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Coronavirus and sex: What you should know about sexuality during this fucking / fucked up pandemic

Two people with face masks on in bed

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If I have sex can I catch coronavirus? You would wonder about?it but have been too embarrassed to ask.

To separate the good advice from myths, we have put your questions to health specialists.

Dr Alex George is an A&E doctor and former Love Island contestant. Alix Fox is a sex journalist, presenter of BBC Radio 1’s Unexpected Fluids show, and co-host of The Modern Mann podcast.

Alix Fox and Dr Alex George

Picture PAUL COCHRANE/JESSIE WHEALEY


Alix Fox and Dr Alex George answered some of the questions around sex and coronavirus that are being searched for on-line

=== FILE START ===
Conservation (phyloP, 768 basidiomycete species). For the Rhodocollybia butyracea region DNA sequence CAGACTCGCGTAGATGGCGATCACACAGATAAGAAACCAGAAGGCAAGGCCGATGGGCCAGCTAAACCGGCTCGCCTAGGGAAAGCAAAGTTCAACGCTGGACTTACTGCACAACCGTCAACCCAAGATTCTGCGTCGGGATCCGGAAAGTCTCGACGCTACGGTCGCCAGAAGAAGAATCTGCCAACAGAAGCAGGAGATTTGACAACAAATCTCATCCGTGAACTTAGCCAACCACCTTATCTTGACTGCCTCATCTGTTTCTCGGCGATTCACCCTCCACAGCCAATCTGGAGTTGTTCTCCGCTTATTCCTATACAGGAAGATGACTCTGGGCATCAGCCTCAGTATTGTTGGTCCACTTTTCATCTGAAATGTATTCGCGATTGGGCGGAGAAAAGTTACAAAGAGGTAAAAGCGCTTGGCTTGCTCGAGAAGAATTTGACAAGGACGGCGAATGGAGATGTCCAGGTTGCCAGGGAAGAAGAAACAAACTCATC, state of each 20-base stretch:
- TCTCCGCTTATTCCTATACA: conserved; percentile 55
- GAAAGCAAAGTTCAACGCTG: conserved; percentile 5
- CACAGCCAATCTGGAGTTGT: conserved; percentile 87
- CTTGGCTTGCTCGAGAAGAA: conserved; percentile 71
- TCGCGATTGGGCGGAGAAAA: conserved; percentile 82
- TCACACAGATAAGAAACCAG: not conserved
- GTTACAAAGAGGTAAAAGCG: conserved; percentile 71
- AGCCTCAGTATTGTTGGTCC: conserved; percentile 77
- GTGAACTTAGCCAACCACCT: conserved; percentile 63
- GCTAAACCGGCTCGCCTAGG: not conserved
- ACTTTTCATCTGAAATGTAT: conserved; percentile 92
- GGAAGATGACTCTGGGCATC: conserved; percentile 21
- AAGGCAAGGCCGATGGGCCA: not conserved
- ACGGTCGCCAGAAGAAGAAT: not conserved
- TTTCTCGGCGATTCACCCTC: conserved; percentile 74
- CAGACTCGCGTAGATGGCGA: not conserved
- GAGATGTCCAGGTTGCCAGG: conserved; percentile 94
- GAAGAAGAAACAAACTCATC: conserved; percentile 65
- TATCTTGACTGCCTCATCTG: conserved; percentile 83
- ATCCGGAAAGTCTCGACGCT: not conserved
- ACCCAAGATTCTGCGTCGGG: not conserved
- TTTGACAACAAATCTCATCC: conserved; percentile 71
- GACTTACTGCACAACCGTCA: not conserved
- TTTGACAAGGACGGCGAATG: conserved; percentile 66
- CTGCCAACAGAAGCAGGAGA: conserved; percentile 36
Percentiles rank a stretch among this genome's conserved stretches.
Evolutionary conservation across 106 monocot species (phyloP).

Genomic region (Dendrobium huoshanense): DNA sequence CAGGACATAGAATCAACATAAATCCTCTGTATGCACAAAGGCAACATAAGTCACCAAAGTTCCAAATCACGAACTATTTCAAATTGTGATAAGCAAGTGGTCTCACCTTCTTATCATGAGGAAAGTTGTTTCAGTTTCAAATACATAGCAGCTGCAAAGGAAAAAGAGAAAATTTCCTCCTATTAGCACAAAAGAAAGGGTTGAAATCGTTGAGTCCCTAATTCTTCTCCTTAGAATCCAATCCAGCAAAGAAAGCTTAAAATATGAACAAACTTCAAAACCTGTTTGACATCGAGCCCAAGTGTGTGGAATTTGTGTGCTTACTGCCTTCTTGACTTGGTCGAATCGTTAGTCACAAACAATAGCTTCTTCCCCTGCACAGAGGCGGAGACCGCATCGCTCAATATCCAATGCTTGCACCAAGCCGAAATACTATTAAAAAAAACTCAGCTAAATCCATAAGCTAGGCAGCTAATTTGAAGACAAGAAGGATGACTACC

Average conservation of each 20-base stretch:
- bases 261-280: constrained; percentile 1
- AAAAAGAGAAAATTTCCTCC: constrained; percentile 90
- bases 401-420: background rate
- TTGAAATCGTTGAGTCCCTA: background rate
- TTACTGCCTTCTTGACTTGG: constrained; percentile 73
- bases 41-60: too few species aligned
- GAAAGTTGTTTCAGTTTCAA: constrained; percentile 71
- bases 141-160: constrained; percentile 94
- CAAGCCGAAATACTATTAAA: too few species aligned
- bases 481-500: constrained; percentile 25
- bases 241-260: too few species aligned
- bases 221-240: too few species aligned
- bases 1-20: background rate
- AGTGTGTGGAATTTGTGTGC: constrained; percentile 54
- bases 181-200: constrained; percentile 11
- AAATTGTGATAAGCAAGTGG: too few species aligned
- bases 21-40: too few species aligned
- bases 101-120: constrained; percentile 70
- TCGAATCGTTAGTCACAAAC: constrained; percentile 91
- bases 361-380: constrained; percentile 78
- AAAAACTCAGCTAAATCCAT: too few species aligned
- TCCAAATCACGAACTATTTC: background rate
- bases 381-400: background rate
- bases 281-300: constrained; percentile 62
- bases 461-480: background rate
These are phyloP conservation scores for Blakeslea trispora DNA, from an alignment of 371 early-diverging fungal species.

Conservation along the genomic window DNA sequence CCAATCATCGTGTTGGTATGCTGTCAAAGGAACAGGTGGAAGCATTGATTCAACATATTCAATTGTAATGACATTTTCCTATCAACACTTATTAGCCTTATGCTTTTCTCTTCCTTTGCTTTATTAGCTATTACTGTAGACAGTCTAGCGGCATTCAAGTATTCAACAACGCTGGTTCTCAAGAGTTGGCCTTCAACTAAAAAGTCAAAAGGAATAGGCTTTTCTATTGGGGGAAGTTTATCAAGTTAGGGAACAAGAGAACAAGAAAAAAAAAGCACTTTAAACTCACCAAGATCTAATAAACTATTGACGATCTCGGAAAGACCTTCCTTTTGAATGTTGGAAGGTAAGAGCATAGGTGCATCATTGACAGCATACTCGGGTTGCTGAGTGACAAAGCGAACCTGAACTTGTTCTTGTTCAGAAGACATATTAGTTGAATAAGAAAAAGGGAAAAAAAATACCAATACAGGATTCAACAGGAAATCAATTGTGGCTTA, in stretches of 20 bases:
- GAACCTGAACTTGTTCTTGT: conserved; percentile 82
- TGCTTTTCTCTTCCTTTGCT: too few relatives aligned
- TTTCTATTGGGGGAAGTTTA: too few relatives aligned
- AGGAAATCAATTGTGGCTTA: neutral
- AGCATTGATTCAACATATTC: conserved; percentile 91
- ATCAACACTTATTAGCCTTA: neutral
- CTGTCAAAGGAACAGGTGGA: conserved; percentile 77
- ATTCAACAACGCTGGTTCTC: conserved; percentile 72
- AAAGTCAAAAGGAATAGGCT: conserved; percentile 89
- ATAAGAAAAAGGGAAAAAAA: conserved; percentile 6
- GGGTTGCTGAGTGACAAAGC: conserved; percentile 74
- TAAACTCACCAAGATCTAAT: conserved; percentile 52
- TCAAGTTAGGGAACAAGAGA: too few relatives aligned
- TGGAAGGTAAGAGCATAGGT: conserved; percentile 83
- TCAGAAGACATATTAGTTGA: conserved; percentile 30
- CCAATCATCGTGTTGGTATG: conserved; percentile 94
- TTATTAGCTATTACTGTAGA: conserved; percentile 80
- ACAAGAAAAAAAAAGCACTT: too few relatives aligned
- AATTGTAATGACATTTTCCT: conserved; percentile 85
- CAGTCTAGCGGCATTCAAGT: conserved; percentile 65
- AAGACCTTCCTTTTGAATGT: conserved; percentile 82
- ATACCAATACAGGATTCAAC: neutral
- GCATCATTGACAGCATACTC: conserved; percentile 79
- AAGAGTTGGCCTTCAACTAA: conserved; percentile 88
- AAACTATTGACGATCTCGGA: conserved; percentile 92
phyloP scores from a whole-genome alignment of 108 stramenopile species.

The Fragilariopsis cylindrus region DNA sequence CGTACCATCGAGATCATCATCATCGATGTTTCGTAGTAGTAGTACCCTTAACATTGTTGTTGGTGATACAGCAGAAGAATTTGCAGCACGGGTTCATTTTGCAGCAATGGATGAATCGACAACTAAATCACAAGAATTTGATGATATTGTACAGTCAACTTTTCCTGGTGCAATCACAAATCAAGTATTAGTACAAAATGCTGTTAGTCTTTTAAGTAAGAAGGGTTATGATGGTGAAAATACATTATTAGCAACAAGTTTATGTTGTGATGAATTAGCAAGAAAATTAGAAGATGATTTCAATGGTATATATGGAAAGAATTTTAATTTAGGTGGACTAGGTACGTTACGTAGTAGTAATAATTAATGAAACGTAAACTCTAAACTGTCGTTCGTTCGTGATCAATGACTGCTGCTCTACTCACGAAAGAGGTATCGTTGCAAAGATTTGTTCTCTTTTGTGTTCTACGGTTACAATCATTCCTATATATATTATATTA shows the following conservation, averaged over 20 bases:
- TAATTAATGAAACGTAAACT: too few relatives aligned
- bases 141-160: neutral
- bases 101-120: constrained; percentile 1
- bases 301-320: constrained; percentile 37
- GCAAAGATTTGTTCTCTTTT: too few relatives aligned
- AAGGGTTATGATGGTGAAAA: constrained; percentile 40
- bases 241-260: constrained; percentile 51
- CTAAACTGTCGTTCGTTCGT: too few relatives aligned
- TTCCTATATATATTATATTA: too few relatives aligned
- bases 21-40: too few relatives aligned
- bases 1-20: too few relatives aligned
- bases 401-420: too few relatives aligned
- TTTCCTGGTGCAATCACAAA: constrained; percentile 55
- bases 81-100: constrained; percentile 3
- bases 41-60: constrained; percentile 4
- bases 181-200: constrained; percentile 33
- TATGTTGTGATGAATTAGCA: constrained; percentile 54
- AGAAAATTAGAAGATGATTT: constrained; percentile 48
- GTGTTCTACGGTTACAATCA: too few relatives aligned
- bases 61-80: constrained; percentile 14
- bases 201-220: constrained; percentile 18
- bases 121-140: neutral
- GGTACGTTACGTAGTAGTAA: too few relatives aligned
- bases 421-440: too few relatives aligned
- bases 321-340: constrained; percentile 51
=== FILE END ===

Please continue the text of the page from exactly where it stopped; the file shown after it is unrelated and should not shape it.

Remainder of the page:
Is it ok to have sex in the course of the coronavirus outbreak?

Dr Alex George: For those who’re in a relationship… living with that person, and sharing the same environment, it should not change your situation. However if one of you is displaying signs of coronavirus then you need to keep your social-distancing and isolate, even inside your home. Theoretically,?everybody would keep two metres away from others – even in their own home, however we realise this is probably not practical.

Alix Fox: It is also actually essential to not assume that if you are experiencing mild signs of coronavirus it is going to be the same for your companion. So, in case you’re showing any signs in anyway do try to stay away from your lover.

What about sex with new individuals?

Dr Alex: I actually would not advise having new sexual partners during this time, because the risk is you could pass on the virus.

Alix Fox: Also remember, some people who are carriers of the virus will not have any signs. So even if you feel completely fine… you may still pass on the infection to somebody and they may pass it on to other individuals by way of intimate contact and kissing.